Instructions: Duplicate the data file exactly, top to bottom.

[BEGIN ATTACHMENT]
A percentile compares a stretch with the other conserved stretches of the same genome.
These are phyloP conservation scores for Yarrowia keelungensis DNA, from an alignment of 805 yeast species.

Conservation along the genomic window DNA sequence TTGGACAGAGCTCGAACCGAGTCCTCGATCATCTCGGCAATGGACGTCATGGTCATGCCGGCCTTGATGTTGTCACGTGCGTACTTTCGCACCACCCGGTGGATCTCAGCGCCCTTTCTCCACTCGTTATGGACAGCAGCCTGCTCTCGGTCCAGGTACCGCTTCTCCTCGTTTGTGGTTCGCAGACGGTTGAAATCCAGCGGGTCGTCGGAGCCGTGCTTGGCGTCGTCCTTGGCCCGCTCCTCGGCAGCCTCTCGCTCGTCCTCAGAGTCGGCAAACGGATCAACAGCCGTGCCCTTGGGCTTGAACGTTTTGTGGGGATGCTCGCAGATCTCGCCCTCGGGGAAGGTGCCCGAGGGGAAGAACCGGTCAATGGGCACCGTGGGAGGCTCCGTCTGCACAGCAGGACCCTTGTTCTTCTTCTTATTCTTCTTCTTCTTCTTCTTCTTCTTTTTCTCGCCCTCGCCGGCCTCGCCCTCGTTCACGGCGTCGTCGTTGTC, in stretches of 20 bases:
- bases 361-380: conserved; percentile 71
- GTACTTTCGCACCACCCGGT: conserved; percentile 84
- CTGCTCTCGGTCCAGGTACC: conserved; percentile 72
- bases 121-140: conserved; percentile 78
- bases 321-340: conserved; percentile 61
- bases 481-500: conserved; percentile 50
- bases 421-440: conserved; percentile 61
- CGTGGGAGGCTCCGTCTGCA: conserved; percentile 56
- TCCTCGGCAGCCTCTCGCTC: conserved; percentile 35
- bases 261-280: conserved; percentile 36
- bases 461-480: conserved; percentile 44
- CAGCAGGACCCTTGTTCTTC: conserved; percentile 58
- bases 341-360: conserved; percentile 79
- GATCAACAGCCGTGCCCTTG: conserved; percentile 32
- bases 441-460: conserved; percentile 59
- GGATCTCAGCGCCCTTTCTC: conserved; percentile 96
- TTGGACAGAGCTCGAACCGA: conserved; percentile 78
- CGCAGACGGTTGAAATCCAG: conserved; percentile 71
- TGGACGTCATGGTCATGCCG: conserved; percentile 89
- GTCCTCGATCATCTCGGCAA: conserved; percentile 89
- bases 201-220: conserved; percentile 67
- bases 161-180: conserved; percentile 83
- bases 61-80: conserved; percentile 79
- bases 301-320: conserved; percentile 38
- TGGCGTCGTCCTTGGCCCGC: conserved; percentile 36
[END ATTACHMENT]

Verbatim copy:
A percentile compares a stretch with the other conserved stretches of the same genome.
These are phyloP conservation scores for Yarrowia keelungensis DNA, from an alignment of 805 yeast species.

Conservation along the genomic window DNA sequence TTGGACAGAGCTCGAACCGAGTCCTCGATCATCTCGGCAATGGACGTCATGGTCATGCCGGCCTTGATGTTGTCACGTGCGTACTTTCGCACCACCCGGTGGATCTCAGCGCCCTTTCTCCACTCGTTATGGACAGCAGCCTGCTCTCGGTCCAGGTACCGCTTCTCCTCGTTTGTGGTTCGCAGACGGTTGAAATCCAGCGGGTCGTCGGAGCCGTGCTTGGCGTCGTCCTTGGCCCGCTCCTCGGCAGCCTCTCGCTCGTCCTCAGAGTCGGCAAACGGATCAACAGCCGTGCCCTTGGGCTTGAACGTTTTGTGGGGATGCTCGCAGATCTCGCCCTCGGGGAAGGTGCCCGAGGGGAAGAACCGGTCAATGGGCACCGTGGGAGGCTCCGTCTGCACAGCAGGACCCTTGTTCTTCTTCTTATTCTTCTTCTTCTTCTTCTTCTTCTTTTTCTCGCCCTCGCCGGCCTCGCCCTCGTTCACGGCGTCGTCGTTGTC, in stretches of 20 bases:
- bases 361-380: conserved; percentile 71
- GTACTTTCGCACCACCCGGT: conserved; percentile 84
- CTGCTCTCGGTCCAGGTACC: conserved; percentile 72
- bases 121-140: conserved; percentile 78
- bases 321-340: conserved; percentile 61
- bases 481-500: conserved; percentile 50
- bases 421-440: conserved; percentile 61
- CGTGGGAGGCTCCGTCTGCA: conserved; percentile 56
- TCCTCGGCAGCCTCTCGCTC: conserved; percentile 35
- bases 261-280: conserved; percentile 36
- bases 461-480: conserved; percentile 44
- CAGCAGGACCCTTGTTCTTC: conserved; percentile 58
- bases 341-360: conserved; percentile 79
- GATCAACAGCCGTGCCCTTG: conserved; percentile 32
- bases 441-460: conserved; percentile 59
- GGATCTCAGCGCCCTTTCTC: conserved; percentile 96
- TTGGACAGAGCTCGAACCGA: conserved; percentile 78
- CGCAGACGGTTGAAATCCAG: conserved; percentile 71
- TGGACGTCATGGTCATGCCG: conserved; percentile 89
- GTCCTCGATCATCTCGGCAA: conserved; percentile 89
- bases 201-220: conserved; percentile 67
- bases 161-180: conserved; percentile 83
- bases 61-80: conserved; percentile 79
- bases 301-320: conserved; percentile 38
- TGGCGTCGTCCTTGGCCCGC: conserved; percentile 36